Gov. Steve Sisolak on Monday announced that Nevada will remain in Phase 2 of the Nevada United: Roadmap to Recovery plan, consistent with public remarks made late last week.
The governor will sign an emergency directive extending the length of Phase 2 through the end of July because of trends in COVID-19 infection rates, the time needed for expanded contact tracing to identify trends and to see the impacts of the governor’s new face covering directive.
“Flexibility is one of the core principles in our roadmap to recovery, precisely to account for the situation we are in now,” Sisolak said. “As I’ve said repeatedly, the virus — and our personal actions to help mitigate its spread — drives the timeline.
“As a state, we were able to begin reopening because Nevadans were staying home as much as possible, washing hands frequently and maintaining six feet of social distancing. Now, all Nevadans must wear face coverings to help slow the spread as well. We can only stay open if we stay safe.”
In addition to extending Phase 2 until the end of July, the directive provides that DMV documents that expired between March 12 and July 15 will be valid through Sept. 13. Customers are encouraged to utilize online services and kiosks whenever possible.
Directive 26 allows courts to move toward normal operations as they reopen to the public by allowing some collective actions to resume and lifting the freeze on statutes of limitations. Businesses that have not paid license renewal fees since the beginning of the State of Emergency will have a grace period through Sept. 30 to pay without penalties.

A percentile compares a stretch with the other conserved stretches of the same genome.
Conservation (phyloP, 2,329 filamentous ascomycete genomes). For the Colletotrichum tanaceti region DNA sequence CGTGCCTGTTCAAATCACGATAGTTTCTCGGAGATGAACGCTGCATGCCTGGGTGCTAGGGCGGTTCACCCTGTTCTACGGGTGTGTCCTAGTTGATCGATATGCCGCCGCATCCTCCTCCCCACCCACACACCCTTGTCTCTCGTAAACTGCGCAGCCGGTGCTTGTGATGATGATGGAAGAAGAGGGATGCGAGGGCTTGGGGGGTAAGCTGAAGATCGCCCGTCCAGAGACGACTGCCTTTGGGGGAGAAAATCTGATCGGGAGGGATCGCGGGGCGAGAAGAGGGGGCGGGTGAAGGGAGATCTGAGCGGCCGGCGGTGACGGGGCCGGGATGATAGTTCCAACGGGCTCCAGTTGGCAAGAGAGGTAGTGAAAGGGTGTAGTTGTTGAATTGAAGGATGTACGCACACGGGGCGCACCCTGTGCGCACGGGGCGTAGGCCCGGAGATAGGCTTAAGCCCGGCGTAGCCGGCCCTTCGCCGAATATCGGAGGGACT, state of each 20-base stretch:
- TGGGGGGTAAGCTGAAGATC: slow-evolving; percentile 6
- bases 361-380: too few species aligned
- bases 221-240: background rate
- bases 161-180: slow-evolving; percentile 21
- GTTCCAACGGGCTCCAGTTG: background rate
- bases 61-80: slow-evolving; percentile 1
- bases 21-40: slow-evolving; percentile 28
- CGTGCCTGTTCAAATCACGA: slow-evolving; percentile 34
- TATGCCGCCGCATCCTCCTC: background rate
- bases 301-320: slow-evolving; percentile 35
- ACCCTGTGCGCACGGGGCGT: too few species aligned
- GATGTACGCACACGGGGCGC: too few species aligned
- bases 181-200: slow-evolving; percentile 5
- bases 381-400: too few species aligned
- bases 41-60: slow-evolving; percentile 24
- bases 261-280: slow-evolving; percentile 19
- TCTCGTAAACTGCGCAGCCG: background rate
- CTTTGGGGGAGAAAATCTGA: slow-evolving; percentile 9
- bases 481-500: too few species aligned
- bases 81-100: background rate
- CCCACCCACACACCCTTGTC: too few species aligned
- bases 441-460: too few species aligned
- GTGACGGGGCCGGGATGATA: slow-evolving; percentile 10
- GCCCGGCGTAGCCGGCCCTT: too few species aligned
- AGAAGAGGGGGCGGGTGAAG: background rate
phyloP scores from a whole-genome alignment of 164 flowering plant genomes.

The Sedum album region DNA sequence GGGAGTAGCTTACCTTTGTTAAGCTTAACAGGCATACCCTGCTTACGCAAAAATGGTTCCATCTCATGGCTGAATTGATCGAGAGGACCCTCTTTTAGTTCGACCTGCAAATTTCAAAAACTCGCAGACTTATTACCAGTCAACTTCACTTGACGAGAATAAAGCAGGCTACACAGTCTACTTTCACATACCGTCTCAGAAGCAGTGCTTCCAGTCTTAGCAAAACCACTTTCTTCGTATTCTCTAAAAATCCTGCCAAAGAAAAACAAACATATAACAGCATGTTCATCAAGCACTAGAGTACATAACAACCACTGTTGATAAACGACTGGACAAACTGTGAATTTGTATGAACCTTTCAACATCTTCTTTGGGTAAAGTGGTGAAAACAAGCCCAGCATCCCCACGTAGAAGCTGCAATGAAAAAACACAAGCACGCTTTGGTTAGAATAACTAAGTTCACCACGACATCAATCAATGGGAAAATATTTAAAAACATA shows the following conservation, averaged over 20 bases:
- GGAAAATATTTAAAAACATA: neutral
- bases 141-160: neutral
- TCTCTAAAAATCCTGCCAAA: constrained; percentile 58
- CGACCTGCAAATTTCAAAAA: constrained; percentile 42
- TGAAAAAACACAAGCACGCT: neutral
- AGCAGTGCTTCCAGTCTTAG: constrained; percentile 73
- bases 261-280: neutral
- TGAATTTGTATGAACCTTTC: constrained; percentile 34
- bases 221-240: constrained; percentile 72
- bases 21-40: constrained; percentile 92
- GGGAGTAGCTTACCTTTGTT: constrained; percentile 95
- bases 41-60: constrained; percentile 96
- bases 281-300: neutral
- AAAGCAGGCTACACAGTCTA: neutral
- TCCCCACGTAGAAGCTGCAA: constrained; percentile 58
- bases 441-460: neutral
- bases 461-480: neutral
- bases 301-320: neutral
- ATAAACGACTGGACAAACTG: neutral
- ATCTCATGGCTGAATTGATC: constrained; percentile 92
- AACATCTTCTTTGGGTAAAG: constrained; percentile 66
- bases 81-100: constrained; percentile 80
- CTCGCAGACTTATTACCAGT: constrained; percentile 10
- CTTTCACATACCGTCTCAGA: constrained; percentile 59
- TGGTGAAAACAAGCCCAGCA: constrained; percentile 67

This directive also allows public bodies to continue to conduct business safely by extending the Open Meeting Law provisions of Directive 6, providing alternative ways for boards, commissions and agencies to allow public participation.
If statewide trends do not improve or get worse, the governor will not hesitate to take any action necessary to protect the public and prevent exceeding our hospital capacity, including reinstituting previous restrictions.
The state is currently reviewing all data and trends to determine any potential options and next steps to help mitigate the spread.
Nye County COVID-19 cases
Nye County reported 20 new COVID-19 cases since Friday before noon.
As of 2 p.m. Monday, the county reported 17 new positives for Nye, adding three more positives on Tuesday. One of those positives reported on Tuesday, however, was an antibody test that came back positive, so data was changed to reflect it as a positive case.
The county is now reporting four people testing positive for an antibody test, down from five after the change.
The total overall COVID-19 cases reported since the beginning of the pandemic in Nye County is 106, up from 86 on Friday before noon. Four people within the Nye County Sheriff’s Office have tested positive and more than 10 are quarantining, according to the sheriff’s office.
There are currently 55 active cases in Pahrump, seven in Amargosa Valley and two in Beatty.
Nye County added that the 17 new positives reported on Monday cover testing dating back to June 25, as the Southern Nevada Health District experienced a backlog in reporting over a period of several days. Many of Pahrump’s recent positive numbers come from testing conducted in Clark County for residents of Pahrump, according to the county.
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Overall, the state has reported 18,456 COVID-19 cases as of Tuesday, according to state data.